But what about those young mothers I know who have abandoned breast-feeding in despair — or come close to doing so? They include my own elder daughter, who, after a couple of weeks of misery with a hungry, crying baby, and at first no help and then conflicting advice, was given the name of a private breast-feeding counsellor and paid for two sessions with her. It was, she says, the best money she ever spent. The same happened more recently, with two friends. One paid; the other was extricated from her unhappy mess of being desperate to feed, not succeeding, and having a ravenous and hysterical baby, by someone who voluntarily visits such mothers and gives them an hour or two of advice and guidance. Bingo. And that, unless there is some other, possibly more serious problem — is all it takes. But those unhappy early days are very common — they probably happen to most first-time mothers who breast-feed.

The number of health visitors has been cut back so far that now the service barely exists. Midwives are not breast-feeding counsellors — they receive only an hour or two of tuition when they are training, and do not come out to see mothers beyond the first few days. There are voluntary advisers who work out of hospitals, but you cannot guarantee there will be one in your own area when you have problems. Where they do exist, they are very overstretched.

So much distress could be spared new mothers, and fathers, and babies, if a breast-feeding counselling service could be available universally and on demand. Perhaps those who could afford it might pay to subsidise those who could not. How many mothers would not gladly hand over hundreds of pounds to be got out of the awful cycle of hunger-crying-failure-to-feed-distress that goes round and round, causing untold pain, feeling of failure, rejection of the baby, sleep deprivation, strain on partnerships?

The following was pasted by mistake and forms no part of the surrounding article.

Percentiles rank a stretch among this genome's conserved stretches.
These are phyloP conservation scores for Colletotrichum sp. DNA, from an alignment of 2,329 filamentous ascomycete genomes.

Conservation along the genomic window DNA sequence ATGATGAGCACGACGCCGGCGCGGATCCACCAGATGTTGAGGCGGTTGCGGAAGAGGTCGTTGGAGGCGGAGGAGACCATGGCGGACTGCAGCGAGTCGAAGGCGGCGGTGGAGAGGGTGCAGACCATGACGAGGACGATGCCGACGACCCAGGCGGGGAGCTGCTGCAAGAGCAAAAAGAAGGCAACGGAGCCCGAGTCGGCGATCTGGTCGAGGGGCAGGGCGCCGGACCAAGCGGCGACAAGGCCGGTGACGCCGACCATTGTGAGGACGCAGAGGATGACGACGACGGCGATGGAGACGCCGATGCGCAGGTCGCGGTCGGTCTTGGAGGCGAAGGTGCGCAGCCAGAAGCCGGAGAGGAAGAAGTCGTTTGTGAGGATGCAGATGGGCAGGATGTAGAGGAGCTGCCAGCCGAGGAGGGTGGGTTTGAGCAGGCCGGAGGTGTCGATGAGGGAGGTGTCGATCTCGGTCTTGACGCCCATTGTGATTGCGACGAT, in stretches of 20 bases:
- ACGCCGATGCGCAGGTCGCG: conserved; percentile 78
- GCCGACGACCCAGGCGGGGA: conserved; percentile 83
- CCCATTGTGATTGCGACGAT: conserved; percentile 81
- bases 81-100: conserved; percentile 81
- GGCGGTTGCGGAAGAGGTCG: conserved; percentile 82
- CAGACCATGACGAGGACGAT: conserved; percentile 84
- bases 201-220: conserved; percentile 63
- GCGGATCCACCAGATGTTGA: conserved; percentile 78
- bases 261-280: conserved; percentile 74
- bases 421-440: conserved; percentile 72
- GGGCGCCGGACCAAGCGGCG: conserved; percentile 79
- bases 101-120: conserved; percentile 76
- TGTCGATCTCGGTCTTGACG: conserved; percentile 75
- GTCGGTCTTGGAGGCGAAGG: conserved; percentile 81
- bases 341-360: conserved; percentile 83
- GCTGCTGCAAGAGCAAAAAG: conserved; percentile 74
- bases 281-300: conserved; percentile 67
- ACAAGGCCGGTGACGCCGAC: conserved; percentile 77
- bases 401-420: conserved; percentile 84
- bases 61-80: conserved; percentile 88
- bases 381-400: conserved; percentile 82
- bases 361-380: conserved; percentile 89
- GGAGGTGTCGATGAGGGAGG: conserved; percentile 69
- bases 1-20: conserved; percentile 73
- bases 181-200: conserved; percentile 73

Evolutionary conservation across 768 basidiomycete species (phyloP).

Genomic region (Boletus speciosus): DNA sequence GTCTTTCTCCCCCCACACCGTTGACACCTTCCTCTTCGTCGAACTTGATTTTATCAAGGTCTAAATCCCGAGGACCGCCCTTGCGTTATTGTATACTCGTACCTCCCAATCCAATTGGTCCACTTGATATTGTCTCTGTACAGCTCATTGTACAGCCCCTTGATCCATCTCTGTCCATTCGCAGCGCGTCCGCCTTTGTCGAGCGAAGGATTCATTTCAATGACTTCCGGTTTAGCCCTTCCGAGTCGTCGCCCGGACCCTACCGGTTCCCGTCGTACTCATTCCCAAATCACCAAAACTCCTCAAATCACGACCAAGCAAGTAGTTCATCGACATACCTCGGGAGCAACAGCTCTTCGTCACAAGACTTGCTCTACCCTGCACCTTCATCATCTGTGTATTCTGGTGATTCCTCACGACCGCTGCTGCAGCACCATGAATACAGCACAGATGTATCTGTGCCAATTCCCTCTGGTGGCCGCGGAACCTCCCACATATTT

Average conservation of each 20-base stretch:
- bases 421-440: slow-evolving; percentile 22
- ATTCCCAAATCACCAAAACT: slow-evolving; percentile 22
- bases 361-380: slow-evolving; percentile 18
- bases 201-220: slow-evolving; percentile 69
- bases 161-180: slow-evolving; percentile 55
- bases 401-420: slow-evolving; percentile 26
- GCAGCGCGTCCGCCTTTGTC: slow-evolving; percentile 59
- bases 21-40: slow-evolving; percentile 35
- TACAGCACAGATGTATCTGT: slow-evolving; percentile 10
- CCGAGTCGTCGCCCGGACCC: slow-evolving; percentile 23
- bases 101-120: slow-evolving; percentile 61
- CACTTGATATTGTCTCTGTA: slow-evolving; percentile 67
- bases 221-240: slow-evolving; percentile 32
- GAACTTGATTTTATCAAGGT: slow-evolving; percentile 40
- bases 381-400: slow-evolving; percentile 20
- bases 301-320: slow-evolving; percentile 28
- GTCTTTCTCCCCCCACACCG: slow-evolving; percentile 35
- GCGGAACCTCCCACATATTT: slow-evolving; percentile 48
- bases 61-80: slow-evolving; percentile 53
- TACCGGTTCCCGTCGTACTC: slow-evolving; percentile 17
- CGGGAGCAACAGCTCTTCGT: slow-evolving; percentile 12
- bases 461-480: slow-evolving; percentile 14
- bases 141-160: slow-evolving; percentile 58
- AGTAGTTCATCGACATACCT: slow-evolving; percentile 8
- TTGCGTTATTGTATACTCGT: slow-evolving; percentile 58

It is no use expecting the NHS to provide teams of free feeding counsellors as of this moment, but perhaps a start could be made by women who have fed their own babies successfully, and who have some spare time, volunteering to visit and help new mothers to feed successfully. Others might train and have a part-time job as paid breast-feeding counsellors. The time given up to a mother and baby is minimal by comparison with the rewards of setting them on the road to confident, successful, enjoyable, calm feeding. Those months during which I breast-fed my own babies were among the most fulfilled, contented and delightful of my life. I only wish I were not too old to volunteer myself.